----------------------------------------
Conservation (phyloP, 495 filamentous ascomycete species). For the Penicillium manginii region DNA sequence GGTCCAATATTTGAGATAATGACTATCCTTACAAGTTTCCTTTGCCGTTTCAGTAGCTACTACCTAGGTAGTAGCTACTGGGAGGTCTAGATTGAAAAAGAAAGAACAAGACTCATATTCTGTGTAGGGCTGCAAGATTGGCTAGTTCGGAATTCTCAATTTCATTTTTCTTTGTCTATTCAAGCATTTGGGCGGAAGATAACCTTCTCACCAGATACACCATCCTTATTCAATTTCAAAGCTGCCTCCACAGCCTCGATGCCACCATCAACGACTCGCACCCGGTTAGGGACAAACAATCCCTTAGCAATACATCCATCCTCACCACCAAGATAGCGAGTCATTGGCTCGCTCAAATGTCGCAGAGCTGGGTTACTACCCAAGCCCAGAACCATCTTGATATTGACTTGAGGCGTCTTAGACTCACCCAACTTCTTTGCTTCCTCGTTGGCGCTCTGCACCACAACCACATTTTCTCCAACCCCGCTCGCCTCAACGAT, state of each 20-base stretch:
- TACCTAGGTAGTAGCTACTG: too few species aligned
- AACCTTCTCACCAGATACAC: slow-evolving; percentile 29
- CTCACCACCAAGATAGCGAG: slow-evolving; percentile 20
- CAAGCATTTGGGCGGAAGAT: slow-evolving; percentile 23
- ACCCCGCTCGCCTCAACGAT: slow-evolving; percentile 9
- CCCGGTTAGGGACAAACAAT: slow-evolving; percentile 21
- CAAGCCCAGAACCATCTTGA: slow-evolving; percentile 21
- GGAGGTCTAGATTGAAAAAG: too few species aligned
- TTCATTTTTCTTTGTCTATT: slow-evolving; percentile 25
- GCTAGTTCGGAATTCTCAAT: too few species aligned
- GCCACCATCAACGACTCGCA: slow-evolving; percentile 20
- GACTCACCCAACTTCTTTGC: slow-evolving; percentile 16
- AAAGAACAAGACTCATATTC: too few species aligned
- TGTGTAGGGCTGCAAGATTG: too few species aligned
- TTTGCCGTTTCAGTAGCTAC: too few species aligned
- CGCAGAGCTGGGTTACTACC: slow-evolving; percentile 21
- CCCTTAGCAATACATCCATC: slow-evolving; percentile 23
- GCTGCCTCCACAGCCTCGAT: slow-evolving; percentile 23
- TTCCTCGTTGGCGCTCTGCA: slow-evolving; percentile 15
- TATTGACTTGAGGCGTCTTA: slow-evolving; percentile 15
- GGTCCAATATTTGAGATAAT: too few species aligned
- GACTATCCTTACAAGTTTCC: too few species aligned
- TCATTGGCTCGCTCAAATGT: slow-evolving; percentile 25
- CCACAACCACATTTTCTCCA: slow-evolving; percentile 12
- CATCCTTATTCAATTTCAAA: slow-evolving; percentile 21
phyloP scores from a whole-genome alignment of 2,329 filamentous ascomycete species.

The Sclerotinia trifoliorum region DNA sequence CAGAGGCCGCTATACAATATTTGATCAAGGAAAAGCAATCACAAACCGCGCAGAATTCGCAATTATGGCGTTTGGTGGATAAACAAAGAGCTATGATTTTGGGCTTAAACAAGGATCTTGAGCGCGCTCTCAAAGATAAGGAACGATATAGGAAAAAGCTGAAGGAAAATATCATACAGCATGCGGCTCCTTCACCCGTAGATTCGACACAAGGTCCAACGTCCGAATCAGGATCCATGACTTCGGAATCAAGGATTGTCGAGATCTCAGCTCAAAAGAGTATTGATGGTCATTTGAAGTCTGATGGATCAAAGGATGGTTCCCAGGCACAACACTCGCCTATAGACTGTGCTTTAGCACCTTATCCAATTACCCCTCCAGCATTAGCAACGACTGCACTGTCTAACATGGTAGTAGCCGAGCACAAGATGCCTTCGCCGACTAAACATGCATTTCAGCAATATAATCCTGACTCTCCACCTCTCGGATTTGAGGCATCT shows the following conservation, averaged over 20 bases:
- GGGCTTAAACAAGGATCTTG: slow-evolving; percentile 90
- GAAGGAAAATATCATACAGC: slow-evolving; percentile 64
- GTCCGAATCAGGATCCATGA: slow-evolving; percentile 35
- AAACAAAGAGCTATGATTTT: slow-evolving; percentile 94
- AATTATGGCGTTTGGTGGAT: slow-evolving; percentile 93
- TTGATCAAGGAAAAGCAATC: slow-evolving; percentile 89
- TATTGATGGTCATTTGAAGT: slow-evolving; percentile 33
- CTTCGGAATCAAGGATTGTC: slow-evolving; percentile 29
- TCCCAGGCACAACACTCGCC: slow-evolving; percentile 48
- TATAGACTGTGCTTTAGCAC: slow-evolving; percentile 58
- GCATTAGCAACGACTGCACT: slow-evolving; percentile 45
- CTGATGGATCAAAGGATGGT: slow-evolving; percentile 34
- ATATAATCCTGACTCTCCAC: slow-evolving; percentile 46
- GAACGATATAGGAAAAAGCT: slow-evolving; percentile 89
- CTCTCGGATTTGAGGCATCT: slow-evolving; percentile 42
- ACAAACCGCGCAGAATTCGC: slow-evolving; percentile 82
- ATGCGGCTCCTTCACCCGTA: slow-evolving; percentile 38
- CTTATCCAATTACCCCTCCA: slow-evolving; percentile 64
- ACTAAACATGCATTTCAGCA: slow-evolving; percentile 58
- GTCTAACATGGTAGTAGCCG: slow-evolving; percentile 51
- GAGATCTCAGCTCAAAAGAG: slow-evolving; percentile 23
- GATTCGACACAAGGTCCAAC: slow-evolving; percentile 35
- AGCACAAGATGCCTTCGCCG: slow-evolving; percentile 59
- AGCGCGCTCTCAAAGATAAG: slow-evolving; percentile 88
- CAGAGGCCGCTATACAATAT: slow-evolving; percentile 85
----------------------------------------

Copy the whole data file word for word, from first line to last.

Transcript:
Conservation (phyloP, 495 filamentous ascomycete species). For the Penicillium manginii region DNA sequence GGTCCAATATTTGAGATAATGACTATCCTTACAAGTTTCCTTTGCCGTTTCAGTAGCTACTACCTAGGTAGTAGCTACTGGGAGGTCTAGATTGAAAAAGAAAGAACAAGACTCATATTCTGTGTAGGGCTGCAAGATTGGCTAGTTCGGAATTCTCAATTTCATTTTTCTTTGTCTATTCAAGCATTTGGGCGGAAGATAACCTTCTCACCAGATACACCATCCTTATTCAATTTCAAAGCTGCCTCCACAGCCTCGATGCCACCATCAACGACTCGCACCCGGTTAGGGACAAACAATCCCTTAGCAATACATCCATCCTCACCACCAAGATAGCGAGTCATTGGCTCGCTCAAATGTCGCAGAGCTGGGTTACTACCCAAGCCCAGAACCATCTTGATATTGACTTGAGGCGTCTTAGACTCACCCAACTTCTTTGCTTCCTCGTTGGCGCTCTGCACCACAACCACATTTTCTCCAACCCCGCTCGCCTCAACGAT, state of each 20-base stretch:
- TACCTAGGTAGTAGCTACTG: too few species aligned
- AACCTTCTCACCAGATACAC: slow-evolving; percentile 29
- CTCACCACCAAGATAGCGAG: slow-evolving; percentile 20
- CAAGCATTTGGGCGGAAGAT: slow-evolving; percentile 23
- ACCCCGCTCGCCTCAACGAT: slow-evolving; percentile 9
- CCCGGTTAGGGACAAACAAT: slow-evolving; percentile 21
- CAAGCCCAGAACCATCTTGA: slow-evolving; percentile 21
- GGAGGTCTAGATTGAAAAAG: too few species aligned
- TTCATTTTTCTTTGTCTATT: slow-evolving; percentile 25
- GCTAGTTCGGAATTCTCAAT: too few species aligned
- GCCACCATCAACGACTCGCA: slow-evolving; percentile 20
- GACTCACCCAACTTCTTTGC: slow-evolving; percentile 16
- AAAGAACAAGACTCATATTC: too few species aligned
- TGTGTAGGGCTGCAAGATTG: too few species aligned
- TTTGCCGTTTCAGTAGCTAC: too few species aligned
- CGCAGAGCTGGGTTACTACC: slow-evolving; percentile 21
- CCCTTAGCAATACATCCATC: slow-evolving; percentile 23
- GCTGCCTCCACAGCCTCGAT: slow-evolving; percentile 23
- TTCCTCGTTGGCGCTCTGCA: slow-evolving; percentile 15
- TATTGACTTGAGGCGTCTTA: slow-evolving; percentile 15
- GGTCCAATATTTGAGATAAT: too few species aligned
- GACTATCCTTACAAGTTTCC: too few species aligned
- TCATTGGCTCGCTCAAATGT: slow-evolving; percentile 25
- CCACAACCACATTTTCTCCA: slow-evolving; percentile 12
- CATCCTTATTCAATTTCAAA: slow-evolving; percentile 21
phyloP scores from a whole-genome alignment of 2,329 filamentous ascomycete species.

The Sclerotinia trifoliorum region DNA sequence CAGAGGCCGCTATACAATATTTGATCAAGGAAAAGCAATCACAAACCGCGCAGAATTCGCAATTATGGCGTTTGGTGGATAAACAAAGAGCTATGATTTTGGGCTTAAACAAGGATCTTGAGCGCGCTCTCAAAGATAAGGAACGATATAGGAAAAAGCTGAAGGAAAATATCATACAGCATGCGGCTCCTTCACCCGTAGATTCGACACAAGGTCCAACGTCCGAATCAGGATCCATGACTTCGGAATCAAGGATTGTCGAGATCTCAGCTCAAAAGAGTATTGATGGTCATTTGAAGTCTGATGGATCAAAGGATGGTTCCCAGGCACAACACTCGCCTATAGACTGTGCTTTAGCACCTTATCCAATTACCCCTCCAGCATTAGCAACGACTGCACTGTCTAACATGGTAGTAGCCGAGCACAAGATGCCTTCGCCGACTAAACATGCATTTCAGCAATATAATCCTGACTCTCCACCTCTCGGATTTGAGGCATCT shows the following conservation, averaged over 20 bases:
- GGGCTTAAACAAGGATCTTG: slow-evolving; percentile 90
- GAAGGAAAATATCATACAGC: slow-evolving; percentile 64
- GTCCGAATCAGGATCCATGA: slow-evolving; percentile 35
- AAACAAAGAGCTATGATTTT: slow-evolving; percentile 94
- AATTATGGCGTTTGGTGGAT: slow-evolving; percentile 93
- TTGATCAAGGAAAAGCAATC: slow-evolving; percentile 89
- TATTGATGGTCATTTGAAGT: slow-evolving; percentile 33
- CTTCGGAATCAAGGATTGTC: slow-evolving; percentile 29
- TCCCAGGCACAACACTCGCC: slow-evolving; percentile 48
- TATAGACTGTGCTTTAGCAC: slow-evolving; percentile 58
- GCATTAGCAACGACTGCACT: slow-evolving; percentile 45
- CTGATGGATCAAAGGATGGT: slow-evolving; percentile 34
- ATATAATCCTGACTCTCCAC: slow-evolving; percentile 46
- GAACGATATAGGAAAAAGCT: slow-evolving; percentile 89
- CTCTCGGATTTGAGGCATCT: slow-evolving; percentile 42
- ACAAACCGCGCAGAATTCGC: slow-evolving; percentile 82
- ATGCGGCTCCTTCACCCGTA: slow-evolving; percentile 38
- CTTATCCAATTACCCCTCCA: slow-evolving; percentile 64
- ACTAAACATGCATTTCAGCA: slow-evolving; percentile 58
- GTCTAACATGGTAGTAGCCG: slow-evolving; percentile 51
- GAGATCTCAGCTCAAAAGAG: slow-evolving; percentile 23
- GATTCGACACAAGGTCCAAC: slow-evolving; percentile 35
- AGCACAAGATGCCTTCGCCG: slow-evolving; percentile 59
- AGCGCGCTCTCAAAGATAAG: slow-evolving; percentile 88
- CAGAGGCCGCTATACAATAT: slow-evolving; percentile 85